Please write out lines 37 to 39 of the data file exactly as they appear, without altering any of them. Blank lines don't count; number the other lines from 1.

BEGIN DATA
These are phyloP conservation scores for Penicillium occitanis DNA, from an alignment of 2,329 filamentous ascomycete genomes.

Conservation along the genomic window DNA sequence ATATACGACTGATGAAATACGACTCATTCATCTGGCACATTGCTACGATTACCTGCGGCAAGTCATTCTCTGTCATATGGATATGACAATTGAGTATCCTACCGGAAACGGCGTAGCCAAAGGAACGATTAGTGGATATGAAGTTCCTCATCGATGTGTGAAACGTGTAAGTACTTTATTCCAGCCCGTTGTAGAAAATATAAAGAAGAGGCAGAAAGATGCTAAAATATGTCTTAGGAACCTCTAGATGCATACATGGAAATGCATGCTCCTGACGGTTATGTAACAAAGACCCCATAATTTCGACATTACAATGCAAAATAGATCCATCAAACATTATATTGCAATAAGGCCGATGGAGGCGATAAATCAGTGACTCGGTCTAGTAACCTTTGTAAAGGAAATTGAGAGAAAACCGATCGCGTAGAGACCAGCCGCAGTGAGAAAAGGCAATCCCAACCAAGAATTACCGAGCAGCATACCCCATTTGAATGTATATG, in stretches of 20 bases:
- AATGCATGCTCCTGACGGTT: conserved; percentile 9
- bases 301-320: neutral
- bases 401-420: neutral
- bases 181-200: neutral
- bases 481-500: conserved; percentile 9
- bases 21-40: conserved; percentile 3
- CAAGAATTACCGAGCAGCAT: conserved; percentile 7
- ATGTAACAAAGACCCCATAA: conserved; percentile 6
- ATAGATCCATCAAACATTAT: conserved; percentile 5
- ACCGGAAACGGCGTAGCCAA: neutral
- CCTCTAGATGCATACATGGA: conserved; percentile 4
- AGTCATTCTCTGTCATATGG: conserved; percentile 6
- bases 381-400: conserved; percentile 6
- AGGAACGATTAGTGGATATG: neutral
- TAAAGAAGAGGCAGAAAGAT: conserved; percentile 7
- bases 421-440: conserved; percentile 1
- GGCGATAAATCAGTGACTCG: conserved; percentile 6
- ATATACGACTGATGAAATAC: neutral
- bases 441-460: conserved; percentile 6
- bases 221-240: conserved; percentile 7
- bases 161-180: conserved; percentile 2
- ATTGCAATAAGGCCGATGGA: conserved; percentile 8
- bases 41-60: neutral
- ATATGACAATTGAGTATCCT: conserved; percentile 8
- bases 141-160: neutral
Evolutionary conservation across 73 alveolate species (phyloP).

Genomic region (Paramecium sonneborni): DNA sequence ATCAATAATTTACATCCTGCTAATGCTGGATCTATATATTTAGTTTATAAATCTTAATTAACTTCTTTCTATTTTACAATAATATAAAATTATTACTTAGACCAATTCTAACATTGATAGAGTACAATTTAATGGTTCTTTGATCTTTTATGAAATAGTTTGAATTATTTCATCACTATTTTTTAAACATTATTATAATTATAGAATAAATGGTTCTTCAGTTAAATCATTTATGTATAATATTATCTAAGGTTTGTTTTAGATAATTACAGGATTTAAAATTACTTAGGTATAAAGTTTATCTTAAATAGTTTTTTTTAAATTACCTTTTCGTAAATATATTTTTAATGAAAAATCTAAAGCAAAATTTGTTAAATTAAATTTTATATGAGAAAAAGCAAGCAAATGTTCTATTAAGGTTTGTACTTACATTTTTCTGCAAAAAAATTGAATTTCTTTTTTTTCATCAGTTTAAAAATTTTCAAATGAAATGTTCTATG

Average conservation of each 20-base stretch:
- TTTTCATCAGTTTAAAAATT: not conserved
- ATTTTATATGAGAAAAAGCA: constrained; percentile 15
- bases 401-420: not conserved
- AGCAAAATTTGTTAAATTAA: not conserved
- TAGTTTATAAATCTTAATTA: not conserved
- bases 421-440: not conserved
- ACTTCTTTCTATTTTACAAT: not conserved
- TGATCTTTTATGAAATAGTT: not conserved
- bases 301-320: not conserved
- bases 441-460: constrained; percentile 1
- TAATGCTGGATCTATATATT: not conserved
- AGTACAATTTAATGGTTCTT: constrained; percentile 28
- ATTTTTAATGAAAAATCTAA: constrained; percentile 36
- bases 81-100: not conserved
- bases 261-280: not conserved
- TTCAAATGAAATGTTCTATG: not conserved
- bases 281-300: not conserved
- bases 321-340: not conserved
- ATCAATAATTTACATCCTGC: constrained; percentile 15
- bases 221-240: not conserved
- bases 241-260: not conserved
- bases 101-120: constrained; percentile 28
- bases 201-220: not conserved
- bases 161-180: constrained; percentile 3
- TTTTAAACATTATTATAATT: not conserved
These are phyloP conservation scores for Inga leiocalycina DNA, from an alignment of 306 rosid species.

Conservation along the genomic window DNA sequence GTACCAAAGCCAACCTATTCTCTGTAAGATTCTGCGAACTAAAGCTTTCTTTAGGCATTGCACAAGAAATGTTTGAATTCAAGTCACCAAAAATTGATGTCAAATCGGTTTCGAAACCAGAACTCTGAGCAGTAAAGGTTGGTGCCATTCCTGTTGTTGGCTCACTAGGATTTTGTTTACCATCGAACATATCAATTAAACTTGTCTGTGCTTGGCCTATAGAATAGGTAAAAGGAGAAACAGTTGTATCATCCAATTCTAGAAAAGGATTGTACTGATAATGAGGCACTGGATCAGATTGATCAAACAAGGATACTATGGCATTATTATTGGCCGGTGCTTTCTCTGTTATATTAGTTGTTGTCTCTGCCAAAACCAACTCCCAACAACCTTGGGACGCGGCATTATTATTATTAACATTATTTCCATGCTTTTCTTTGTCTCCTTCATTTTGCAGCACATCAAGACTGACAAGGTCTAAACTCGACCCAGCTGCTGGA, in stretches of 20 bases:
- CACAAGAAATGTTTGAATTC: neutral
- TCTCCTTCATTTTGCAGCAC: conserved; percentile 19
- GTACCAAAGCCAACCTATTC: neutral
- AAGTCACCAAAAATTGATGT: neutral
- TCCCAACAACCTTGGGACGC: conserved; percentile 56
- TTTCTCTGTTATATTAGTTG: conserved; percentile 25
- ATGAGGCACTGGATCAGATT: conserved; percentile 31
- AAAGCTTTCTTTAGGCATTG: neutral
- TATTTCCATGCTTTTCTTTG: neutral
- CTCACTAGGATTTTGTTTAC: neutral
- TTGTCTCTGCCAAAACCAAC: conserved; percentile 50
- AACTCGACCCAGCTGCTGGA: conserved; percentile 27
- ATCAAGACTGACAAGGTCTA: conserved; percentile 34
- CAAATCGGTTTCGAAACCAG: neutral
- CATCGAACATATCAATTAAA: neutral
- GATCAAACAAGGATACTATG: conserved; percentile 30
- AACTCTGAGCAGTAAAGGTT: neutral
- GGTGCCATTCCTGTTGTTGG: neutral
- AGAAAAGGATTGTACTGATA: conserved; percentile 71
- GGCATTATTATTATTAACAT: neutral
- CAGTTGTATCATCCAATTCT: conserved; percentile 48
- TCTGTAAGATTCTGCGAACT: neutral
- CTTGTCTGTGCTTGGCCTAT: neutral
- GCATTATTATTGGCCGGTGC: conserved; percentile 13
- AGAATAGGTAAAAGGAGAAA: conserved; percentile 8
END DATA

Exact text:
- ACTTCTTTCTATTTTACAAT: not conserved
- TGATCTTTTATGAAATAGTT: not conserved
- bases 301-320: not conserved